Done in 60 Minutes: Building a Custom DotNetNuke Membership Provider
Prior to Microsoft’s release of the .NET 2.0 Framework, DotNetNuke handled authentication, authorization, and membership deep inside the core code, through its own custom implementation. While this functionality worked just fine, as far as the Framework’s membership requirements were concerned, it did not take into account use cases where the developer wished to replace the default implementation with external membership data stores through other APIs; at least not without forking the code and therefore making it more difficult to keep up with future framework upgrades.
One of ASP.NET 2.0’s many new features, the Provider Model, enabled DotNetNuke to abstract several of its custom base implementations, such as Data, Logging, Navigation, Scheduling, Membership, Profile, and more, thus giving more options to those wishing to integrate DotNetNuke with enterprise applications.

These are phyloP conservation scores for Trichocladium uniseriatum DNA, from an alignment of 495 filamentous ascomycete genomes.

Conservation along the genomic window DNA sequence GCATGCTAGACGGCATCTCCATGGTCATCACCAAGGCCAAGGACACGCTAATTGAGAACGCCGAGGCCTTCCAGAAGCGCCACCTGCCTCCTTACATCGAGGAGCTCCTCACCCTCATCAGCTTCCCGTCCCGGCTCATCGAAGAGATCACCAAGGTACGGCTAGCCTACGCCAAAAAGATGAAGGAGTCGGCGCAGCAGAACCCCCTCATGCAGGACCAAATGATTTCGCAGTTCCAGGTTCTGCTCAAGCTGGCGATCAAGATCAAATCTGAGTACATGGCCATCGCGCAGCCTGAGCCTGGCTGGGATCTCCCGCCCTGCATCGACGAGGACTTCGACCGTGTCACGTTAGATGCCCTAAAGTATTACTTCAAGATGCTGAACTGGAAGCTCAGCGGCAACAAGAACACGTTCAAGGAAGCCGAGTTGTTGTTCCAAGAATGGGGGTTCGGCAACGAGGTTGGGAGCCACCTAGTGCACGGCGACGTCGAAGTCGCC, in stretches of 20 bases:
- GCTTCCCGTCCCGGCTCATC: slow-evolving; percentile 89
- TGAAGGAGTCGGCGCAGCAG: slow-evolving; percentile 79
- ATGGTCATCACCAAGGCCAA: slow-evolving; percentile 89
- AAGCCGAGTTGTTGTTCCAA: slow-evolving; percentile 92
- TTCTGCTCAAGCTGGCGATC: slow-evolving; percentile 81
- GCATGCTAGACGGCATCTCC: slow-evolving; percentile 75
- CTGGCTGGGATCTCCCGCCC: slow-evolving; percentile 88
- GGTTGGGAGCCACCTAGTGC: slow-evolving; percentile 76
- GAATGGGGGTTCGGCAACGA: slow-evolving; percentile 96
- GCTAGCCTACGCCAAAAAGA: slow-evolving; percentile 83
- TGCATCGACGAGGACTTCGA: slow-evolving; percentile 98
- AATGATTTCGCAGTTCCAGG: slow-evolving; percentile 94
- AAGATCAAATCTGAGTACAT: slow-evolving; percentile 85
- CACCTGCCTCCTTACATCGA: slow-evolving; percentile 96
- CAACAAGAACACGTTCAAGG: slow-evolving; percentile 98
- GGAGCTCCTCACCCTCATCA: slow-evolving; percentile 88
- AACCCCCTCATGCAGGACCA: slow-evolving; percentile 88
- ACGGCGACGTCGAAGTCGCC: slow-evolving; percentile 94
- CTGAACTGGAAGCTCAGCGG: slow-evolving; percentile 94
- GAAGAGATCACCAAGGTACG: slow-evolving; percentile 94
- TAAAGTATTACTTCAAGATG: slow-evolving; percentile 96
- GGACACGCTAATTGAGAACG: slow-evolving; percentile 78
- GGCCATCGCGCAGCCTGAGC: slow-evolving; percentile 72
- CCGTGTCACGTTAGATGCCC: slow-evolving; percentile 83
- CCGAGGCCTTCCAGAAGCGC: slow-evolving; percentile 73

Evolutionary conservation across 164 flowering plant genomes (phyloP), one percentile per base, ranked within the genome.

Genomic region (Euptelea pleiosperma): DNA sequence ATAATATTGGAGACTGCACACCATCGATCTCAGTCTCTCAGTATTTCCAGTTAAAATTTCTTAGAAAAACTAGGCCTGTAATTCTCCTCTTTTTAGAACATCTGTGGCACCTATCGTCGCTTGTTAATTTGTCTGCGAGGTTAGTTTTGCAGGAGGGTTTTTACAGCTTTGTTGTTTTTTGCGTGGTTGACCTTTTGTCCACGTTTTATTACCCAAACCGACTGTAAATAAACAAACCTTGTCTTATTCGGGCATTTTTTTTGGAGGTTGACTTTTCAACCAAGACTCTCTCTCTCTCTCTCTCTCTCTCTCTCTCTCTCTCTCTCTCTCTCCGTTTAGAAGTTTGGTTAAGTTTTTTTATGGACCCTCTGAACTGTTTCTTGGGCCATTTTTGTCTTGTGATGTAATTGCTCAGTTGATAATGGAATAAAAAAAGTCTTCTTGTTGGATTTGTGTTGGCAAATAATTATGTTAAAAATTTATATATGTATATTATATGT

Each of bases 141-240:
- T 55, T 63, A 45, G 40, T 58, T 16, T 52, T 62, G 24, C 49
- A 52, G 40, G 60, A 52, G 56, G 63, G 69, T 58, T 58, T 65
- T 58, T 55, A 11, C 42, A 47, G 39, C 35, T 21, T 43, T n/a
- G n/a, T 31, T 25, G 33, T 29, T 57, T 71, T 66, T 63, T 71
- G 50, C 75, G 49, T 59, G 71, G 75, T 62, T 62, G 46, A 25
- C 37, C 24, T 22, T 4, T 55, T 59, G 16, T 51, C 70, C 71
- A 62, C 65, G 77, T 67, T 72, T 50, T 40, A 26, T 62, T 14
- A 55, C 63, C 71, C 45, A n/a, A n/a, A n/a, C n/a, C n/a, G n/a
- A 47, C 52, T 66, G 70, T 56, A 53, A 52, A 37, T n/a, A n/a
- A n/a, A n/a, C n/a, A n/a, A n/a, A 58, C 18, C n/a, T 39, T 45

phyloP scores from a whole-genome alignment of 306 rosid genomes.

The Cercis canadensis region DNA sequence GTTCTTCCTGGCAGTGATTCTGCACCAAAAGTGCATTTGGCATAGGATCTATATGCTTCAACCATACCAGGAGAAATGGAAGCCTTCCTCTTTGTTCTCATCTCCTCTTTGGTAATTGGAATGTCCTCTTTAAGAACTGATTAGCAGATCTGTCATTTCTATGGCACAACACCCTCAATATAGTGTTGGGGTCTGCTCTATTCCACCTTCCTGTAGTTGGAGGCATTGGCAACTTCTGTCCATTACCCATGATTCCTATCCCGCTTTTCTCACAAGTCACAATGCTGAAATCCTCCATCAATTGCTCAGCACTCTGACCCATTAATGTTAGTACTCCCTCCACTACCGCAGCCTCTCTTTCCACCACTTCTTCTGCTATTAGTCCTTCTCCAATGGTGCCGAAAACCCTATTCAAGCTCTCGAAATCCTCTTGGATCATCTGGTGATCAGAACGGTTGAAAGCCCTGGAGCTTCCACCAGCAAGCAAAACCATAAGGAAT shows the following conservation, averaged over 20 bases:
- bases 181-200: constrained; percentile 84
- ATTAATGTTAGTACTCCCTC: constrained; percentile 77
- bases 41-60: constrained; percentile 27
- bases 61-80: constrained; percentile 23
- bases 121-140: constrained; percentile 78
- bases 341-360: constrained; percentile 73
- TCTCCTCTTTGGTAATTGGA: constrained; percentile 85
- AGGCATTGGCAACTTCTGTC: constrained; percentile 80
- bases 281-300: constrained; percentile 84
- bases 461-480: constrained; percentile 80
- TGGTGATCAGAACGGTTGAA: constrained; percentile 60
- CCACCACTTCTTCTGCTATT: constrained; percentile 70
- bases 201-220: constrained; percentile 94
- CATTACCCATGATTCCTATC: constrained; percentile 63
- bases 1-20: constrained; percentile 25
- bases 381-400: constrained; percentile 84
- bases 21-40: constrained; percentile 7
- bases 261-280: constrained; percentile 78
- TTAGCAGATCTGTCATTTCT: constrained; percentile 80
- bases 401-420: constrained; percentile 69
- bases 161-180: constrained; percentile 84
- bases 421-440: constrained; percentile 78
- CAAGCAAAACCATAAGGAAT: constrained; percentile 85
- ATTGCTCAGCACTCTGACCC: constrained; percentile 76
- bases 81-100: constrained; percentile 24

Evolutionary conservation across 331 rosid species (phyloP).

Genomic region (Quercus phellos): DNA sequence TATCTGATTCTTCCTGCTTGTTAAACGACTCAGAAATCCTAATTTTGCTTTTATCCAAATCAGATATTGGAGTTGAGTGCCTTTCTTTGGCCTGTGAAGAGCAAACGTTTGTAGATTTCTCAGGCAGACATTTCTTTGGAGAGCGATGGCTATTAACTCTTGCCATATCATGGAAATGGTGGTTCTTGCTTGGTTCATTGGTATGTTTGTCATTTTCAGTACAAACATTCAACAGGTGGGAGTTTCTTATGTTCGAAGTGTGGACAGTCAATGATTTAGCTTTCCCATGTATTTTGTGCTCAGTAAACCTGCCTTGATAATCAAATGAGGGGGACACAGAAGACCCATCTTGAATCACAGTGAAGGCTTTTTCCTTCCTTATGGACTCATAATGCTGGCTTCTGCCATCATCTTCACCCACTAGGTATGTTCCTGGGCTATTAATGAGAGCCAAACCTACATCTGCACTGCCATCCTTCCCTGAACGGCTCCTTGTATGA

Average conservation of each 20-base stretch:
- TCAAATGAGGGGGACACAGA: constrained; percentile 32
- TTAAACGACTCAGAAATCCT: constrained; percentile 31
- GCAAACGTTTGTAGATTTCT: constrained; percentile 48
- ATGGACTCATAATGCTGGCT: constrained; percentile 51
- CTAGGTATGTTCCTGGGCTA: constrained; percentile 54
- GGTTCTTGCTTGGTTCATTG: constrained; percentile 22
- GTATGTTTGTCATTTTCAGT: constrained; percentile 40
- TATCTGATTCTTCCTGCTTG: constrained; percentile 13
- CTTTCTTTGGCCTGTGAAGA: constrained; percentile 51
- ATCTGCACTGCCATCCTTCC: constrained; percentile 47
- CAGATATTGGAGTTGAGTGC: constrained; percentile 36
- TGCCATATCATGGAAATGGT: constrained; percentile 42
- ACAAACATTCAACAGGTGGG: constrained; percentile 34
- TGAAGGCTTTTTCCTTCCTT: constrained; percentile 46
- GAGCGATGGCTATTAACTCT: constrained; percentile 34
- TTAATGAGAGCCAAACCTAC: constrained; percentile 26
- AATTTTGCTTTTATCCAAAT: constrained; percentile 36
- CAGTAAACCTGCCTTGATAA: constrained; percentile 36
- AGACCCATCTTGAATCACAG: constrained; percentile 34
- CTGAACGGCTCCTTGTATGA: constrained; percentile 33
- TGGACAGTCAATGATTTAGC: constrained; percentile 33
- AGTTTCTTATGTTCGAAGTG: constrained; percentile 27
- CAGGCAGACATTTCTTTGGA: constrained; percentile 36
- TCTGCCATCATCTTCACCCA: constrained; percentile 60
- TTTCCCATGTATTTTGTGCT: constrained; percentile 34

In this Wrox Blox, I will discuss and demonstrate how DotNetNuke takes advantage of ASP.NET 2.0’s Provider Model and how it implements the ASP.NET Membership Provider. Replacing the custom membership model did not come with a shortage of challenges. I will talk about the compromises and the creative thinking that went into accomplishing this task.
The Provider Model
With the release of the .NET 2.0 Framework, Microsoft unveiled a new pattern designed to provide a simple way to extend base functionality. The .NET Provider Model was born.